Boris Johnson resigns latest– live: Tom Tugendhat launches leadership bid after PM quits



Who could replace Boris Johnson in the role of prime minister?

Former soldier Tom Tugendhat has become the first Tory MP to confirm that he will compete to succeed Boris Johnson as prime minister.

The chairman of the Commons Foreign Affairs Committee, who has never served in government, said he would offer the party a “fresh start” after Mr Johnson announced his resignation on Thursday.

Writing in The Daily TelegraphMr Tugendhat said: “I am putting together a broad coalition of colleagues that will bring new energy and ideas to government and, finally, to bridge the Brexit divide that has dominated our recent history.

“I have served before – in the military, and now in Parliament. Now I hope to answer the call once again as prime minister. It’s time for a clean start. It’s time for renewal.”

The revealing of intentions by the Tonbridge and Malling MP comes after PA news agency reported that former health secretary Sajid Javid and transport secretary Grant Shapps are also considering running in the leadership race.

A timetable for the leadership race will be announced next week.

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No clear front-runner in race to replace Boris Johnson as prime minister

The starting gun has fired in the contest to replace Boris Johnson in No 10, but there is no obvious front-runner.

Mr Johnson will remain as prime minister until a successor is in place, expected to be by the time of the Conservative Party conference in October.

Here are some of the potential contenders to be the new Tory leader, in alphabetical order:

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ICYMI: Minister resumes job day after quitting in protest

Conservative MP Will Quince has agreed to return to his old job as children’s minister only one day after resigning in protest at having to defend Boris Johnson over the Chris Pincher scandal:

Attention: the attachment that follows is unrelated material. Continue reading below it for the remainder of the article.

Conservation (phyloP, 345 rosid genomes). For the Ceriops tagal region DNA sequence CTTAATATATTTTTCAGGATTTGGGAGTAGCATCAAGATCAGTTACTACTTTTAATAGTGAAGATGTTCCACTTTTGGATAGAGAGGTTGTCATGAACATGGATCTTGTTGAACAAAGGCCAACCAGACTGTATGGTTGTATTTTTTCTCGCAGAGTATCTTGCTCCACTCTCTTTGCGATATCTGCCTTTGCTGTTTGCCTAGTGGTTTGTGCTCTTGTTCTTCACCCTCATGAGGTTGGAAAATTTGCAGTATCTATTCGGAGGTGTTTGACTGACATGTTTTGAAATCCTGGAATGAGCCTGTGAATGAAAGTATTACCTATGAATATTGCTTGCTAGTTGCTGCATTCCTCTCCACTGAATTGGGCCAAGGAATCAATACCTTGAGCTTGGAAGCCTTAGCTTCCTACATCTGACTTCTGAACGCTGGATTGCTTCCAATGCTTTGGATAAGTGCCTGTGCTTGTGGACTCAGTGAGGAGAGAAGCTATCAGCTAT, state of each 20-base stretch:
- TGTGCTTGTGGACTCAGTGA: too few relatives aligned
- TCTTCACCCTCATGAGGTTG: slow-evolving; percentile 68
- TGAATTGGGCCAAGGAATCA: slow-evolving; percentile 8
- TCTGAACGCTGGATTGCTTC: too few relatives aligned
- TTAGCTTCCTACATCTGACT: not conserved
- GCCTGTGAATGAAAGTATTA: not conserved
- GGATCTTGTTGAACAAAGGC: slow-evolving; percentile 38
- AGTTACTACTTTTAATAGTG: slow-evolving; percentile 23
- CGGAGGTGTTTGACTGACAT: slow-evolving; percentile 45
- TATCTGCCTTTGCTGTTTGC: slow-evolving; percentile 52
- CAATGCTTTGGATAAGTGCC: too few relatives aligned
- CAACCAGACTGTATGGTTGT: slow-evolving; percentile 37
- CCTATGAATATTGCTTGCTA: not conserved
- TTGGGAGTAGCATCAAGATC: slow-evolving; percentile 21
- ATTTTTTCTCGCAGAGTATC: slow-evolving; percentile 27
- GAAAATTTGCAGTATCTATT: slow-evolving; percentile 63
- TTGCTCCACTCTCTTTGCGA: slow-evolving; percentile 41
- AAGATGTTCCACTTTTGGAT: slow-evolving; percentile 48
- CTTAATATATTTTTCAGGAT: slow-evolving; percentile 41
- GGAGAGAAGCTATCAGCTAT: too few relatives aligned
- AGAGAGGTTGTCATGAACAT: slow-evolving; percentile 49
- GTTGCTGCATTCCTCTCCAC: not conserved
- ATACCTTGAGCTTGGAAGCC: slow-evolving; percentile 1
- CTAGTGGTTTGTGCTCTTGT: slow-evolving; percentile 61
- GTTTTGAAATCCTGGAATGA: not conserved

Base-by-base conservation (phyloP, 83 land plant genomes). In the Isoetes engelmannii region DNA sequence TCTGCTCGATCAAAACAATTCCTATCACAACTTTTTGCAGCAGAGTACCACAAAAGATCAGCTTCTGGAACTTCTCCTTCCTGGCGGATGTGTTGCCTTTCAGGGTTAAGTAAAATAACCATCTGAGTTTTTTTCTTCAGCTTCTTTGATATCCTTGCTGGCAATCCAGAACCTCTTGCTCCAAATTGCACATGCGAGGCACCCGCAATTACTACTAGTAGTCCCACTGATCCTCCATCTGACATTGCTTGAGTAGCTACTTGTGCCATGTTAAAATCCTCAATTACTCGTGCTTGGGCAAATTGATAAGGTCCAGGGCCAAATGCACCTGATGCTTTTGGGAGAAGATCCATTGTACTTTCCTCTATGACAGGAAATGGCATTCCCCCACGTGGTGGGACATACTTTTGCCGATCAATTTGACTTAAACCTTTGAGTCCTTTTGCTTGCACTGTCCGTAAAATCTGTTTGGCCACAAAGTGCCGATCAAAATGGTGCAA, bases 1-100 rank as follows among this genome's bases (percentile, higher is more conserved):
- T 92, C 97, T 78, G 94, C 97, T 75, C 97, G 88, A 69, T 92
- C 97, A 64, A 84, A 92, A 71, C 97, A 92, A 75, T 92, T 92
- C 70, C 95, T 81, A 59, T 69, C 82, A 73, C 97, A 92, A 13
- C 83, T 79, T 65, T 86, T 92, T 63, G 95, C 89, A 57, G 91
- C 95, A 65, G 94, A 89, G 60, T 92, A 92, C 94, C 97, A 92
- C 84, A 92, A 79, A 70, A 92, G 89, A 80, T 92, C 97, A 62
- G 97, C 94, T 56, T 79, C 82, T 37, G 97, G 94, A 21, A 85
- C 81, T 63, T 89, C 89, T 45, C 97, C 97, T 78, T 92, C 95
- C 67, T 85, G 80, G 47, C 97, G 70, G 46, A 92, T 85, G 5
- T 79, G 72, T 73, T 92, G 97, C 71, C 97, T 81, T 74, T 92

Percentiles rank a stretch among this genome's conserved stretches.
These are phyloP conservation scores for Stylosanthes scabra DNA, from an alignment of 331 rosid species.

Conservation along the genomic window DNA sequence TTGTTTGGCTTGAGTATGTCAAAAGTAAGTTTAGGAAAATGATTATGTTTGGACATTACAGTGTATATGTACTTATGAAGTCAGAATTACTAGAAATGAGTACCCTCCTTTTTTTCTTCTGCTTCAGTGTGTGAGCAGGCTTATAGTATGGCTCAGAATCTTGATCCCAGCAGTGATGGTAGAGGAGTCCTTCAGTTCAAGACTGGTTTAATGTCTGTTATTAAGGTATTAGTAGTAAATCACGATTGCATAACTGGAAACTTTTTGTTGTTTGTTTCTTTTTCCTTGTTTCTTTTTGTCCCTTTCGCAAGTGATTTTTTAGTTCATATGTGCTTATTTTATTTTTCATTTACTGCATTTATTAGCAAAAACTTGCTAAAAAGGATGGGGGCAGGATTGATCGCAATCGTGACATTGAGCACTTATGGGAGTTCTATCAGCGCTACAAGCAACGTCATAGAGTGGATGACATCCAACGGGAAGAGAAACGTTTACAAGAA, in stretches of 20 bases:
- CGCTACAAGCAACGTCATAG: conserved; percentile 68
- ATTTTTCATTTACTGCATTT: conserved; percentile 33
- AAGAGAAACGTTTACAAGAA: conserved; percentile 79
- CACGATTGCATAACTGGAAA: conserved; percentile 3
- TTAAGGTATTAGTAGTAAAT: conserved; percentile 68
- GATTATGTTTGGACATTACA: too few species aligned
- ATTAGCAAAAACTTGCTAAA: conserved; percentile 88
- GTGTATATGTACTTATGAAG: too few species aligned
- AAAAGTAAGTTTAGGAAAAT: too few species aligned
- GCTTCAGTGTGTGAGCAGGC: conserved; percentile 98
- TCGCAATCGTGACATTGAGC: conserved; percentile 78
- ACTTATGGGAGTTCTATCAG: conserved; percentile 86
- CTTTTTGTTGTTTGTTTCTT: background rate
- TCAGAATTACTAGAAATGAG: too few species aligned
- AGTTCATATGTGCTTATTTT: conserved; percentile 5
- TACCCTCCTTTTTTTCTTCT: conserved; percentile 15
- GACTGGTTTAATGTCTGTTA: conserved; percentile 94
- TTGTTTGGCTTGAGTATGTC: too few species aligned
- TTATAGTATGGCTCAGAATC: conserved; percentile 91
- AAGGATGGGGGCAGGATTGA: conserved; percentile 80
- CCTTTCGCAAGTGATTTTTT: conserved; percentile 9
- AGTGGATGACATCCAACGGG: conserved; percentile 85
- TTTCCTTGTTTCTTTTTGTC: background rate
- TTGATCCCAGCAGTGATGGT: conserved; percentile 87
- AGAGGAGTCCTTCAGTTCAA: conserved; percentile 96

Read the full story here by adam forrest

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Biden: US will continue ‘close cooperation’ with UK

The United States will continue its “close co-operation” with the UK in the wake of Boris Johnson’s resignation, President Joe Biden said.

In a brief statement, Mr Biden did not mention Mr Johnson by name or refer to his resignation.

But he said his administration would continue to work with the UK government alongside other allies and partners.

Joe Biden and Boris Johnson at the recent G7 summit in Germany

(Stefan Rousseau/PA)

“The United Kingdom and the United States are the closest of friends and allies, and the special relationship between our people remains strong and enduring,” Mr Biden said in the statement reported by the ABC network.

“I look forward to continuing our close co-operation with the government of the United Kingdom, as well as our allies and partners around the world, on a range of important priorities.

“That includes maintaining a strong and united approach to supporting the people of Ukraine as they defend themselves against Putin’s brutal war on their democracy, and holding Russia accountable for its actions.”

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Tory MPs at Spectator party silent on Boris Johnson

Several MPs who attended the Spectator summer party on Thursday night refused to comment on Boris Johnson’s resignation as prime minister.

Chancellor Nadhim Zahawi, education secretary James Cleverly, former leveling up secretary Michael Gove – who Mr Johnson sacked on Wednesday – and Cop26 president Alok Sharma ignored reporters when they were asked who the future leader of the Conservatives could be and what they thought about the PM .

Mr Johnson’s sister, journalist Rachel Johnson, also declined to comment as she left the party.

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Matt Hancock says he will not launch bid to become PM

Former health secretary Matt Hancock has said he will not be running in the Conservative leadership election.

He was speaking outside of Spectator magazine’s summer party, where he went outside to meet his partner Gina Coladangelo before heading back in.

At the party, he said Boris Johnson was “of course” the right person to lead the country over the next few months.

He told journalists: “No, I’m not going to stand, but I care deeply that it’s somebody who will deliver for people, and will really make sure that the Conservative Party is there to get through difficult times.”